Projectors with a Laser Light Source Expanding the Potential of Light
Laser projectors that are compact, lightweight, and capable of projecting bright, beautiful images are expanding the range of possibilities for visual expression within a variety of settings.
A projector is a device that projects enlarged images of data from sources such as a computer monitor, TV program, or Internet video-streaming onto a screen or other surface. Traditionally used for presentations within a variety of settings, such as classrooms, academic conferences, and press conferences, more recently their potential has expanded to entertainment. Projectors can be utilized for a variety of purposes both inside and outside, such as for public viewing of sports events on a big screen, the presentation of digital arts in museums and galleries, and projection mapping. Among the projectors used for entertainment, the high-brightness, high-image-quality projectors using a laser light source developed by Seiko Epson Corporation (hereinafter, Epson) have been attracting attention.
The key feature of these projectors with a laser light source is that they can generate a variety of colors from a monochromatic laser light source. Most projectors in general use currently are liquid crystal projectors. With this type of projector, white light emitted from a lamp is first broken down into the three primary component colors of red, green, and blue, which are then transmitted to three separate dedicated liquid crystal panels. The three primary colors are then combined to form the projected image. Combining the three primary colors of light enables various colors to be created (see figure).
When these projectors first came on the market some thirty years ago, they were primarily utilized for displaying documents in conference rooms and for home theaters. Since the 2010s, however, they have also been used for giant screens in large-scale venues and for projection mapping and similar events. To cater to this application, manufacturers began to produce liquid crystal projectors fitted with multiple large lamps that produce brighter and larger images. However, due to the need to accommodate multiple large lamps, the body of these projectors was significantly larger. In addition, projectors using lamps as the light source needed to have their lamps replaced periodically. Basically, such projectors also have to be positioned horizontally. Laser projectors were developed to overcome these challenges.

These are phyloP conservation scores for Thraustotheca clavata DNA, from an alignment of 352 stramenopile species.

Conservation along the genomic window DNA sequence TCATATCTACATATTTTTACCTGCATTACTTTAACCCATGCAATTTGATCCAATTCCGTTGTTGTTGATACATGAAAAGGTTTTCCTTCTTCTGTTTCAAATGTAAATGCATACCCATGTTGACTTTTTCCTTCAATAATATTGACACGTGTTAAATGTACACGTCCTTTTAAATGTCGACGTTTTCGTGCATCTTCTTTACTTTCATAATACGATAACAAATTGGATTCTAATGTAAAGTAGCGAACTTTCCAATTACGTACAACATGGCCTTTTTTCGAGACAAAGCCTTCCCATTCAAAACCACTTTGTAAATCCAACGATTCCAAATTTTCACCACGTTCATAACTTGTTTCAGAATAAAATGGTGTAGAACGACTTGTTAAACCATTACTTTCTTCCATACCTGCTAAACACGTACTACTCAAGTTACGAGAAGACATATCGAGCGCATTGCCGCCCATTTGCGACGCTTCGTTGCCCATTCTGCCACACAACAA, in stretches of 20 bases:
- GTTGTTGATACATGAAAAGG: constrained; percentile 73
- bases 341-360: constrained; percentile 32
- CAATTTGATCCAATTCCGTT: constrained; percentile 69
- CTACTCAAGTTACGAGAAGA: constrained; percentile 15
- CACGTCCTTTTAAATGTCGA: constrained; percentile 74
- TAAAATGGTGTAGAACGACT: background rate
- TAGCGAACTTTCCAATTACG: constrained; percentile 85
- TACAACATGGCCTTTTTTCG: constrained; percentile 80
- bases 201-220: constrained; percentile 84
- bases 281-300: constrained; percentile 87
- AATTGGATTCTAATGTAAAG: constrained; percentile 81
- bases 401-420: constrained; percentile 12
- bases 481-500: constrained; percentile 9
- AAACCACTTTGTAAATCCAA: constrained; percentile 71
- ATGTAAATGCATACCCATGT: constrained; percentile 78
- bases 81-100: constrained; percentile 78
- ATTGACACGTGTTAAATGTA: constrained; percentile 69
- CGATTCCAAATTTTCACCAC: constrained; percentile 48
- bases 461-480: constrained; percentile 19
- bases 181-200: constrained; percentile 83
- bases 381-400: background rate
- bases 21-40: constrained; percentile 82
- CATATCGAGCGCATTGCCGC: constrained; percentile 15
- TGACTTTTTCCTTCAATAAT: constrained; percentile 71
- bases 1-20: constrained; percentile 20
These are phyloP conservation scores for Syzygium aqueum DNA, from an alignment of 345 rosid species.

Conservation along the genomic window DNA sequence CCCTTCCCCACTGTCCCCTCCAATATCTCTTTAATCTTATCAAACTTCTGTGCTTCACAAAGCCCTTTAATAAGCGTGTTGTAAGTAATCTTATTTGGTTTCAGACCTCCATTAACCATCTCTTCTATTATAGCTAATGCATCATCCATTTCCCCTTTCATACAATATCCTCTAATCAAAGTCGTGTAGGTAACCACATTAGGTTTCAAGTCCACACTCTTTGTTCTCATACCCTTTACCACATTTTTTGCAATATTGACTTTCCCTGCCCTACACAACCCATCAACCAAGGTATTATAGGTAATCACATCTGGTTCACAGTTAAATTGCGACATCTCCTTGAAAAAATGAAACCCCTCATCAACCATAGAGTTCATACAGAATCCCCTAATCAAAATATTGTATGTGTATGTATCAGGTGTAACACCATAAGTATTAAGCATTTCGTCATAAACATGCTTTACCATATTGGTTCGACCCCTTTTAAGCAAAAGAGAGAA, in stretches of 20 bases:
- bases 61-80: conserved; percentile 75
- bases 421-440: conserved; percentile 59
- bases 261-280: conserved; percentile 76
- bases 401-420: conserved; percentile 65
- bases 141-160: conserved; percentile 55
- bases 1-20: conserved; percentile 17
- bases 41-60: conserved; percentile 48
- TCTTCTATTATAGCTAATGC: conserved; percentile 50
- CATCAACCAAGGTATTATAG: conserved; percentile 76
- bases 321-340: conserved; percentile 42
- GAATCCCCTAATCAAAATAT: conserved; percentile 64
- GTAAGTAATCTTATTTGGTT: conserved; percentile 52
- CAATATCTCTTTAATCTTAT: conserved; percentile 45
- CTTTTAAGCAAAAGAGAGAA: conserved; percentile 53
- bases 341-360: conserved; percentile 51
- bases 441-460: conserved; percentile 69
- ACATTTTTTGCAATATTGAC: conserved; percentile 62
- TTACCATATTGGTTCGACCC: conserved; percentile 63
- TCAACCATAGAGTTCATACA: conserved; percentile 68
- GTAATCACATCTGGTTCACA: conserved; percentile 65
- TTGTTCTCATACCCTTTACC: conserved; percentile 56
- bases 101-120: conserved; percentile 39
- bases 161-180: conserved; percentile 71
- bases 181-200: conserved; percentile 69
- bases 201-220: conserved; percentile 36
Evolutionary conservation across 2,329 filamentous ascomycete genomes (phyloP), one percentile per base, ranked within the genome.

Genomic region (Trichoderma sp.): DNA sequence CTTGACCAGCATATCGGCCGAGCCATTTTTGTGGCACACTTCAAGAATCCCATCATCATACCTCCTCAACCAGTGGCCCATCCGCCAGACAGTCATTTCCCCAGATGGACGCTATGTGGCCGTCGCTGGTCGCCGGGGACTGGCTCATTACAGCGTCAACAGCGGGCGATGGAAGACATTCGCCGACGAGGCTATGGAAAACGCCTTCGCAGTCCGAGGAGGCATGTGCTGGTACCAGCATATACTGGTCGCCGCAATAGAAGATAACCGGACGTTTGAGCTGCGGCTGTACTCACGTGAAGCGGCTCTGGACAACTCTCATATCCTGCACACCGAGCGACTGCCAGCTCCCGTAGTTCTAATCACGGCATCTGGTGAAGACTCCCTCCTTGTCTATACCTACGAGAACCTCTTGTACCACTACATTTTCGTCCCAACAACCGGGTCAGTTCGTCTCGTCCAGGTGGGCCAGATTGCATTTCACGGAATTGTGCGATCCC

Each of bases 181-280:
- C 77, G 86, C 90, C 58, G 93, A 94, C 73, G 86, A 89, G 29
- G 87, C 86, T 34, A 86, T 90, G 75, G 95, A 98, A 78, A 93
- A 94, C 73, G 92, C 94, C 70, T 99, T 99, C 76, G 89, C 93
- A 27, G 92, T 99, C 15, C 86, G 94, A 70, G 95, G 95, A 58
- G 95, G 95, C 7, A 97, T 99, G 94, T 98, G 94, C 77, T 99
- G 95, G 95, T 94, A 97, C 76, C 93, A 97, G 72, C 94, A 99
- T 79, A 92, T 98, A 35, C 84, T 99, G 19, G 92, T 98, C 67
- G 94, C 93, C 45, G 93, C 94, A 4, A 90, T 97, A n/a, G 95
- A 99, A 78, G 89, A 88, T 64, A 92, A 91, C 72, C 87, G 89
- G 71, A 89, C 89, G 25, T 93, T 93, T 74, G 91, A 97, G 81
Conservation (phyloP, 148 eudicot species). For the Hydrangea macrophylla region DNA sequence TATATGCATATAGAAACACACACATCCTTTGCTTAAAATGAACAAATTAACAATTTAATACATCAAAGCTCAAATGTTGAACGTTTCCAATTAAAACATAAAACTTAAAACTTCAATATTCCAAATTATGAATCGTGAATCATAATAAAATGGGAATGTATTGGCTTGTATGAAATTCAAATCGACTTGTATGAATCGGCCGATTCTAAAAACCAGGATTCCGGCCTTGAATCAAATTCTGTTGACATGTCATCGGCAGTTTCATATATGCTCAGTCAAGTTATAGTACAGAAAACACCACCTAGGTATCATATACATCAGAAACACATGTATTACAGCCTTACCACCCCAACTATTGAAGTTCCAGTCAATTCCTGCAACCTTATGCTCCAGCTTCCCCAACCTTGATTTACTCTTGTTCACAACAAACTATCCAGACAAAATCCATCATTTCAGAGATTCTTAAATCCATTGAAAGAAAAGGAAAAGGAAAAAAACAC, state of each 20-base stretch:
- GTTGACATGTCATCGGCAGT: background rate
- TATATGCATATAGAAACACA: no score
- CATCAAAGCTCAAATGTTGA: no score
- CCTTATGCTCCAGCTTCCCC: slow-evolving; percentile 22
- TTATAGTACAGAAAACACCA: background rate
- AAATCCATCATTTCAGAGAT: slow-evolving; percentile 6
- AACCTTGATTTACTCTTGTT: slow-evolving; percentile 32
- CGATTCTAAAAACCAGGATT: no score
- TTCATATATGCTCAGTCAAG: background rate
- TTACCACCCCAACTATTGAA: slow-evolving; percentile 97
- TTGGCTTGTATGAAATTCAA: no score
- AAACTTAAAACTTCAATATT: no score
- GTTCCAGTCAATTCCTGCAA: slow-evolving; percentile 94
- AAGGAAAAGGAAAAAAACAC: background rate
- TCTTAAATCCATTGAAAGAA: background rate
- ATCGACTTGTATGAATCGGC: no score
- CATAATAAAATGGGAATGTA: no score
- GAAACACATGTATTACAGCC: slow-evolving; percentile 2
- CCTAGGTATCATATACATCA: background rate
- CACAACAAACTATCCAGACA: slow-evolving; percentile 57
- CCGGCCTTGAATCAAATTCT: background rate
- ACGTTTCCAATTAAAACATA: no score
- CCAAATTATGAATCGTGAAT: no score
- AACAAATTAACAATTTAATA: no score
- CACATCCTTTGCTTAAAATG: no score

“The laser projector we developed features a blue laser as its light source, which is brighter than a lamp and has a longer lifespan,” says Toyooka Takashi of Epson’s Visual Products Operations Division. “A blue laser cannot be the only light source for a projector, however. We needed to produce the other primary colors of red and green with the blue laser.”
An easy solution would be to use red and green laser light sources, but this would make the projector larger and more costly. Further, a low-cost white laser source with adequate performance is yet to be developed. How to generate a wide range of colors utilizing only a blue laser light source was a significant obstacle to overcome.
The research team led by Toyooka and his colleague Zakoji Makoto came up with the idea of producing white light from a blue light source. If white light can be produced, it can be separated into red and green. To create white light, the team came up with the idea of using phosphors, which emit the light of another color when exposed to light. Since white light can be produced by combining yellow and blue light, the research team used phosphors that emit a yellow light when illuminated by a blue laser beam.
Although the research team succeeded in producing white light, there was a drawback: If the laser was kept on a single point, the resulting high temperature would cause the phosphor to degrade. To remedy this issue, the team devised the technique of rotating a disk to which phosphor has been applied and shining a laser beam on it to prevent the laser beam from continuously hitting a single point.
This projector offered numerous advantages over conventional projectors using lamp light sources. The laser light source is very bright, enabling clear images to be projected onto giant screens installed in large halls and auditoriums. In addition, it becomes possible to efficiently transmit light to smaller liquid crystal panels by using the laser light source, which makes for a more compact projector body. The laser light source has a very long lifespan, reducing running costs and environmental impact. What is more, the projector can be placed in any position because there are no limits on the angle at which the projector sits. This makes it possible to completely cover entire spaces with the projected images. This has made a contribution to the development of culture and the arts such as in the digital art genre. In recognition of these merits, “The Invention of a High-Brightness, High-Image-Quality Projector using Monochromatic Laser Light Source” was awarded the Prime Minister’s Prize at the 2021 National Commendation for Invention sponsored by the Japan Institute of Invention and Innovation.
Epson is using these projectors in a corporate social responsibility (CSR) activity called Fantas Aquarium. This is an initiative to provide stimulating experiences by projecting moving images such as fish, jellyfish and plants onto interior walls or screens, mainly at hospitals and special-needs schools.
Projectors with a laser light source that are lightweight and compact and can project bright and beautiful images are sure to be utilized within a wide variety of settings in the future.